EMIR trade reporting “untrustworthy, incomplete and flawed”
Europe’s trade repositories have reported a largely smooth transition, following the deadline under EMIR on 12 February – but behind the scenes deep questions remain about the viability of the European Commission’s ambitious derivatives reform.
EMIR is the European response to the G20 agreement drawn up in Pittsburgh in 2009. The rules essentially state that OTC derivatives must be centrally reported and cleared wherever possible, and traded on an exchange if there is sufficient liquidity.
On the surface, all seemed to go well on 12 February. CME Group reported that the day went well at its European Trade Repository, which received trades from all asset classes, beginning on Tuesday evening. Markit began reporting OTC derivative trades in rates, credit and equities under EMIR using its MarkitServ platform earlier this month, while IntercontinentalExchange, which also runs a trade repository, reported a similar experience.
“Many of our customers have worked tirelessly to prepare for this week’s reporting deadline and we would like to thank them for their efforts and cooperation in working hard to ensure that the first day of reporting occurred seamlessly,” said David Peniket, executive director of ICE Trade Vault Europe, which processed around 4.5 million trades on the first day of reporting via its ICE Trade Vault Europe trade repository. The trades covered energy, agricultural commodities, metals, credit, interest rates and equity derivatives.
However, others took a more critical line, describing the new reporting regime as expensive, ineffective and unrealistic. In particular, the decision of regulator ESMA to publish a Q&A document on February 11, just hours before the rules were due to take effect, was criticised by market observers who felt that the regulatory agenda simply did not give enough time to the market to implement the changes effectively.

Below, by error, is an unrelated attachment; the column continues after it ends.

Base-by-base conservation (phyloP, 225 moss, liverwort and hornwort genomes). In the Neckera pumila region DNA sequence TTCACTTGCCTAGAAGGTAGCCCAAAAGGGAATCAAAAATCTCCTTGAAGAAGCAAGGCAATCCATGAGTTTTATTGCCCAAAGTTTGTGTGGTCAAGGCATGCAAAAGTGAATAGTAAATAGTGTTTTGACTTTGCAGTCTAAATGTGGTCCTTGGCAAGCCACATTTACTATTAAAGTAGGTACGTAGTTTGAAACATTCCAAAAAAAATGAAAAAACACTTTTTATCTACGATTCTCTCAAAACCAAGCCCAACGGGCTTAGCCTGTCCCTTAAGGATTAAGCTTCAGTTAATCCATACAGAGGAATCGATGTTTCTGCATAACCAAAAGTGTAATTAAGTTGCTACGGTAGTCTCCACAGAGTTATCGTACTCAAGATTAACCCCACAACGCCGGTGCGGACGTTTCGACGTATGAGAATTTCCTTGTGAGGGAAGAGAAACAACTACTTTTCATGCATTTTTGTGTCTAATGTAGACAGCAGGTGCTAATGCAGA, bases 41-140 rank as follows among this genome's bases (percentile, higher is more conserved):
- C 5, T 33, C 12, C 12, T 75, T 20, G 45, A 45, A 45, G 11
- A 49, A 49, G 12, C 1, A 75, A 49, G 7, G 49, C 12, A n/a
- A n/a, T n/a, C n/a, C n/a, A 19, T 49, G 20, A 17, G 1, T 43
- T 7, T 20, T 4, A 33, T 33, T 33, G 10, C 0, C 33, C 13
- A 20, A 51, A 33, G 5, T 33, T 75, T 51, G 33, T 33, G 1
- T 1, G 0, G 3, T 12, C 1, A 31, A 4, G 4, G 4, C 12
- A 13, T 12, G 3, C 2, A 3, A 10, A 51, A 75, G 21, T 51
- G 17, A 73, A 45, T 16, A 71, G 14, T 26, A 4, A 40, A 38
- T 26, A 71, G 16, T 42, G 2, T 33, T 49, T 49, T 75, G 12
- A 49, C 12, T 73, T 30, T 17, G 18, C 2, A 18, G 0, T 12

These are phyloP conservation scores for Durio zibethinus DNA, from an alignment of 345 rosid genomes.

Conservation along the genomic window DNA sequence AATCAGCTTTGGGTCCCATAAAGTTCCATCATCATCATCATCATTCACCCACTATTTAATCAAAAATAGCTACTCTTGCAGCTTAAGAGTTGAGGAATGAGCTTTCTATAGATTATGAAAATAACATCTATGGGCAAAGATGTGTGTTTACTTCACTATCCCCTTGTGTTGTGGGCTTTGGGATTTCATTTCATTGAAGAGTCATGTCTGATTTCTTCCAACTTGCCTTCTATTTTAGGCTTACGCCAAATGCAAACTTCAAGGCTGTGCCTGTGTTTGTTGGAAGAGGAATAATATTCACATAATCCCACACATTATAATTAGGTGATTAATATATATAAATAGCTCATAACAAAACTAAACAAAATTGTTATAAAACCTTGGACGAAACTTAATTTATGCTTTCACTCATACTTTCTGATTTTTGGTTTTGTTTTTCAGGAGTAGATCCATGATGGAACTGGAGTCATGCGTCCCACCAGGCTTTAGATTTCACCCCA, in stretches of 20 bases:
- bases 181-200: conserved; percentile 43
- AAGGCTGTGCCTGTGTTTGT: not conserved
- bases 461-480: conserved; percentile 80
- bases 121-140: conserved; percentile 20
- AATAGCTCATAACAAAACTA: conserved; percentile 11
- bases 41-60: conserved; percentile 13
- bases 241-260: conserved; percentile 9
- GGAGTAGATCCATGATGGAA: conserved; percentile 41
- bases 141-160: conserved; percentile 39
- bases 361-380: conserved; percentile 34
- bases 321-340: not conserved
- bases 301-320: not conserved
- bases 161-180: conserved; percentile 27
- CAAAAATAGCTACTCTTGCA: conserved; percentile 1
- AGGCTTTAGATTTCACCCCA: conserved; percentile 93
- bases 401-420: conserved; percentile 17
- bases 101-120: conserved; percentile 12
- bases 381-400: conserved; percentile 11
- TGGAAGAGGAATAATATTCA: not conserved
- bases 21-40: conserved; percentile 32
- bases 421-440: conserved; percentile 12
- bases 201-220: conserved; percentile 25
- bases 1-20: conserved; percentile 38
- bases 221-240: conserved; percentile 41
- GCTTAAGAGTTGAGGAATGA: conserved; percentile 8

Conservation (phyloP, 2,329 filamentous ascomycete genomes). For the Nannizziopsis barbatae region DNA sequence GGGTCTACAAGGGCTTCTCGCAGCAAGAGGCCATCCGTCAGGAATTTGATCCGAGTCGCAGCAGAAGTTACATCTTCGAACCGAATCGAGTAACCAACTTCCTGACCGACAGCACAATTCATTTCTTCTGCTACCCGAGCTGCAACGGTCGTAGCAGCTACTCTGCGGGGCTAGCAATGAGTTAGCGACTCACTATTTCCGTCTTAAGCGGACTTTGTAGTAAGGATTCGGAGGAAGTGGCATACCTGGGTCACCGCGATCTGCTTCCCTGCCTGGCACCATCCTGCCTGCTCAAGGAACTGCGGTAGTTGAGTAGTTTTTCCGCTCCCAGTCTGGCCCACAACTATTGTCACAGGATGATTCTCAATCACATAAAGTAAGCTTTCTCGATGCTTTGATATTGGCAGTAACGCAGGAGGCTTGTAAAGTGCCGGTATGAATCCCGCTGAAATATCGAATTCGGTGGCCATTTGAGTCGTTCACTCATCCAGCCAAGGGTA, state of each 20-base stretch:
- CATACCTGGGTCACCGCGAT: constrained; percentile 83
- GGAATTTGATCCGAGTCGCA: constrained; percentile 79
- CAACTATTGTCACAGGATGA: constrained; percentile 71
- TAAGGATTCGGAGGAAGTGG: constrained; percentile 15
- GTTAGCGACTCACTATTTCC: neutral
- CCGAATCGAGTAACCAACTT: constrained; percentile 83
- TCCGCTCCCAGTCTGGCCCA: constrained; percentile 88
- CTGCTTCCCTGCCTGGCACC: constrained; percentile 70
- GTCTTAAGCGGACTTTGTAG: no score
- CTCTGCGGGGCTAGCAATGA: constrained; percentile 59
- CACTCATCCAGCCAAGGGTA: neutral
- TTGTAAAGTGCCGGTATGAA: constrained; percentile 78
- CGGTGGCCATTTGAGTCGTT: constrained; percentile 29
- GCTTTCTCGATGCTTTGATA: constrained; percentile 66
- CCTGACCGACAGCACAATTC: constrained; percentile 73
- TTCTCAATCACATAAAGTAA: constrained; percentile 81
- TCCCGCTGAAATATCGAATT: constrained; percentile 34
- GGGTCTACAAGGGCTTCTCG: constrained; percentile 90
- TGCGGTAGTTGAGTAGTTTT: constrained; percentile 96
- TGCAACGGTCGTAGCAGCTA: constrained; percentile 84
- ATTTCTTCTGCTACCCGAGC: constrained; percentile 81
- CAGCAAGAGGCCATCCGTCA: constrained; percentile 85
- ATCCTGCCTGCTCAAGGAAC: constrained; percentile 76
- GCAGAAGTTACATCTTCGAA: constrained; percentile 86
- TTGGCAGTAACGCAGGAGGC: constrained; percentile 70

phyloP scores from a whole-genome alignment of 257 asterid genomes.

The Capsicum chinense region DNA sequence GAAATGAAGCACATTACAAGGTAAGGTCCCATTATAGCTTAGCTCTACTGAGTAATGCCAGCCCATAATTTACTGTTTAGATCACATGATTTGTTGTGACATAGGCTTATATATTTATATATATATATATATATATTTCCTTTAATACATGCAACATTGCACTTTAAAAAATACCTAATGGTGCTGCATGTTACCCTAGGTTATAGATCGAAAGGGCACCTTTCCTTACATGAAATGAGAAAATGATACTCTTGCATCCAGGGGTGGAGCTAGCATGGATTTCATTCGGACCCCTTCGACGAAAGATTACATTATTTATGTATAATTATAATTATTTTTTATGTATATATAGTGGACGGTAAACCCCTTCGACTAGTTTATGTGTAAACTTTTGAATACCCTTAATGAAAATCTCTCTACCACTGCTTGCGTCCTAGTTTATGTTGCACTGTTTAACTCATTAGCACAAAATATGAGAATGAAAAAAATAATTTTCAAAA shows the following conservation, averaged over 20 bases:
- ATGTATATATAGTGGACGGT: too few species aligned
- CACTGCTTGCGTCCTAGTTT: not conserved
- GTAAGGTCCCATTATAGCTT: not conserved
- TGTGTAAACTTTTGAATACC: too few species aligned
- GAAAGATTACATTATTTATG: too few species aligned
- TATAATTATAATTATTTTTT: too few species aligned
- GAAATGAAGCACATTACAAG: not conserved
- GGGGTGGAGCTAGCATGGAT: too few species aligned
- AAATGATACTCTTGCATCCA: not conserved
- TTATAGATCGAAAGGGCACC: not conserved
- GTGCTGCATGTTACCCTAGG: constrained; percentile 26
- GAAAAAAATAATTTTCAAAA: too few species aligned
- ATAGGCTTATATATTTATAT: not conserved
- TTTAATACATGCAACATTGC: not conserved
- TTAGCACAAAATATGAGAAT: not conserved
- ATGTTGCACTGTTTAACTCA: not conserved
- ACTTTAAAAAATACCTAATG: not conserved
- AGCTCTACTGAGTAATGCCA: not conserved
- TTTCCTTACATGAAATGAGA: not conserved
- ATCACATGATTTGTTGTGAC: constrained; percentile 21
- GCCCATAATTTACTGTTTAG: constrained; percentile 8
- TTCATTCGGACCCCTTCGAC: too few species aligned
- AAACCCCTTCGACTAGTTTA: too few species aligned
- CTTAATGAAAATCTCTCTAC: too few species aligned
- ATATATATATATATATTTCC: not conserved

“Firms are now scrambling to work out the deltas to their business requirements specifications for how a trade is uniquely identified, what code to use to classify the product and ascertain how frequently multi-leg transaction reporting is required,” said PJ di Giammarino, founder and chief executive of financial services think-tank JWG, in a blog post on 13 February. ” Sound like a few tweaks? We think not. The reality is that the reporting is riddled with deep rooted problems.”
The view that the reporting deadline may have been rushed was tacitly supported by sources close to the situation. Some added that not all sections of the market will be able to comply with the new rules immediately – and that further attention and flexibility may be needed from the regulator. “The industry has tried hard, but trade reporting was never going to be 100% perfect on such a short timeline,” said one source. “ESMA and the European Commission will want to see what they’ve got, and then work out if there are any gaps before they decide what their next move is.”
JWG lambasted both EMIR and the equivalent Dodd-Frank process in the US, on the grounds that the measures being taken are poorly thought-through and implemented and will be unlikely to achieve their original objectives.
One of the chief problems highlighted by JWG is the lack of a reliable, widely accepted legal entity identifier. The argument is that the number of LEIs being issued is far below the level needed to efficiently report OTC derivatives trading activity. The London Stock Exchange, for example, has issued 11,000 LEIs. JWG suggests that the industry may face a shortfall of millions in its LEIs, leading to incomplete and inaccurate data.
“The politicians that gathered in Pittsburgh were quite explicit – they want OTC transparency,” said di Giammarino. “Did they expect that, nearly five years later, we would be pumping billions into creating mountains of information that is so untrustworthy, incomplete and flawed that it is of little value? Everyone now expects that regulators are armed with the information needed to mitigate future systemic risks and protect against market abuse. The reality is light years away from that belief.”
The US rules were identified for criticism at least as much as the European ones. The CFTC has noted that it is currently unable to access reported data in several asset classes – a problem that extends both to the data submitted by the participants and the CFTC’s ability to decode them.
In Europe, the EMIR obligation to clear does not take effect until later this year, after ESMA has released the necessary regulatory technical standards in September.